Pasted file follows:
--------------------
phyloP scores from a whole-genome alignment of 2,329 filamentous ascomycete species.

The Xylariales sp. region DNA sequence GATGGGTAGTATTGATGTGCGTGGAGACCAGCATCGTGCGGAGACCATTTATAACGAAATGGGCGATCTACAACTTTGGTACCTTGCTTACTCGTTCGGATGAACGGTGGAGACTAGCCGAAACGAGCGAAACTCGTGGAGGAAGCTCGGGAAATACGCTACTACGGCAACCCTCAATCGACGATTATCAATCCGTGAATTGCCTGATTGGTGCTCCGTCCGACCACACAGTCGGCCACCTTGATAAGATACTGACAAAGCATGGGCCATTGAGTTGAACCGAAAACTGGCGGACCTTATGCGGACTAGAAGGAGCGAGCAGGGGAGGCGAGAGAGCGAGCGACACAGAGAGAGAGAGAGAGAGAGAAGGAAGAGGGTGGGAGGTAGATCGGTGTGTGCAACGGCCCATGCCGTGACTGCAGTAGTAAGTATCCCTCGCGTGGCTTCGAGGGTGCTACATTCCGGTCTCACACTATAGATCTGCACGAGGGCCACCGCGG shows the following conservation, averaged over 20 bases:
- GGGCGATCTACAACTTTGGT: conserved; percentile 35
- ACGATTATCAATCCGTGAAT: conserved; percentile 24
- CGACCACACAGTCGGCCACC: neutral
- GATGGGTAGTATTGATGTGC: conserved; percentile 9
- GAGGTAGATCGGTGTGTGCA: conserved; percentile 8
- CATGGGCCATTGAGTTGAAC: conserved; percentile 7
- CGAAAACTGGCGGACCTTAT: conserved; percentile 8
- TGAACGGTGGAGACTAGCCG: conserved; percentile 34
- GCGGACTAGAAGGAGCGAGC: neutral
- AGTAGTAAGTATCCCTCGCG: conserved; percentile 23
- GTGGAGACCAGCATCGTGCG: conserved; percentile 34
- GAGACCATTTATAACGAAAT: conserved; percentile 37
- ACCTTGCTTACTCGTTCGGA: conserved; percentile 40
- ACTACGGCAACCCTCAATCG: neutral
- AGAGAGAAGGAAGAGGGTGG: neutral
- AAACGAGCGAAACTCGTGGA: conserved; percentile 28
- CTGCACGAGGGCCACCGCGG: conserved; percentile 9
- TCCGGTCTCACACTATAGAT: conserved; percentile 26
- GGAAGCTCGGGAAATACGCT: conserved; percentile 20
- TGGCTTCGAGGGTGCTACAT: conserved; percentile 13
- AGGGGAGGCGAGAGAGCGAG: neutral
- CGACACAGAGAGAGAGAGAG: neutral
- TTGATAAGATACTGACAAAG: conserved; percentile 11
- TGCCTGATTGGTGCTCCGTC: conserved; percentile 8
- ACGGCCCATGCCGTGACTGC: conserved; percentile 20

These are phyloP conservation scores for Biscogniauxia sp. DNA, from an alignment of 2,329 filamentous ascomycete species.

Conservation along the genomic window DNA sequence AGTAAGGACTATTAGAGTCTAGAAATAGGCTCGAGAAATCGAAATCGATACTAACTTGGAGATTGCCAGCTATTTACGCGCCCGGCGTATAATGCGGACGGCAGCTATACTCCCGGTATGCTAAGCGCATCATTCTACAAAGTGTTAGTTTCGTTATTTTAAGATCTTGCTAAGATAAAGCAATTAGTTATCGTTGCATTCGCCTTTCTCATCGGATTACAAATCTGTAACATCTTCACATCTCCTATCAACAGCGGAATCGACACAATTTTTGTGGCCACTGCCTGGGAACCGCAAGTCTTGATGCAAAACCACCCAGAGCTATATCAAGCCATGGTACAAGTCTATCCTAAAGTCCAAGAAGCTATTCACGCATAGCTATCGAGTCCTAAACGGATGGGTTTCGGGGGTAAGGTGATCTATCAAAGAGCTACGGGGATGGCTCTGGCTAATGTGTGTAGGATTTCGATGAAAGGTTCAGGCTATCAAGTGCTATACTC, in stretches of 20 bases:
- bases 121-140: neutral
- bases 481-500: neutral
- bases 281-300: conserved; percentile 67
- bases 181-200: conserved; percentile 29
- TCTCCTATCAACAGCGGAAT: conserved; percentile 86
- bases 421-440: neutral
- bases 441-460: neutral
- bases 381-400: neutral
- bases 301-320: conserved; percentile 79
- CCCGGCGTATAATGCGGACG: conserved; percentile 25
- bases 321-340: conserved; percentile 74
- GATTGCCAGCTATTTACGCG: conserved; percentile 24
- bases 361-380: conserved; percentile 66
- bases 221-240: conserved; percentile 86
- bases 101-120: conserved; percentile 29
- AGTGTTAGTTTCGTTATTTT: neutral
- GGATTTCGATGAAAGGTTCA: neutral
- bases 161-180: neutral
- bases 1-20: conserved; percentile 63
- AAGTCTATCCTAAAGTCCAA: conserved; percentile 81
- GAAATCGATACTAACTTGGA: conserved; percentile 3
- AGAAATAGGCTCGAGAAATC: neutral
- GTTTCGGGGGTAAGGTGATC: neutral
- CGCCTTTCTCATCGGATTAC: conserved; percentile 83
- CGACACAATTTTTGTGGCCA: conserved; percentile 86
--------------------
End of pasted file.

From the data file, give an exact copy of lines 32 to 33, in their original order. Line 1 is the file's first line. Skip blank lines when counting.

- bases 281-300: conserved; percentile 67
- bases 181-200: conserved; percentile 29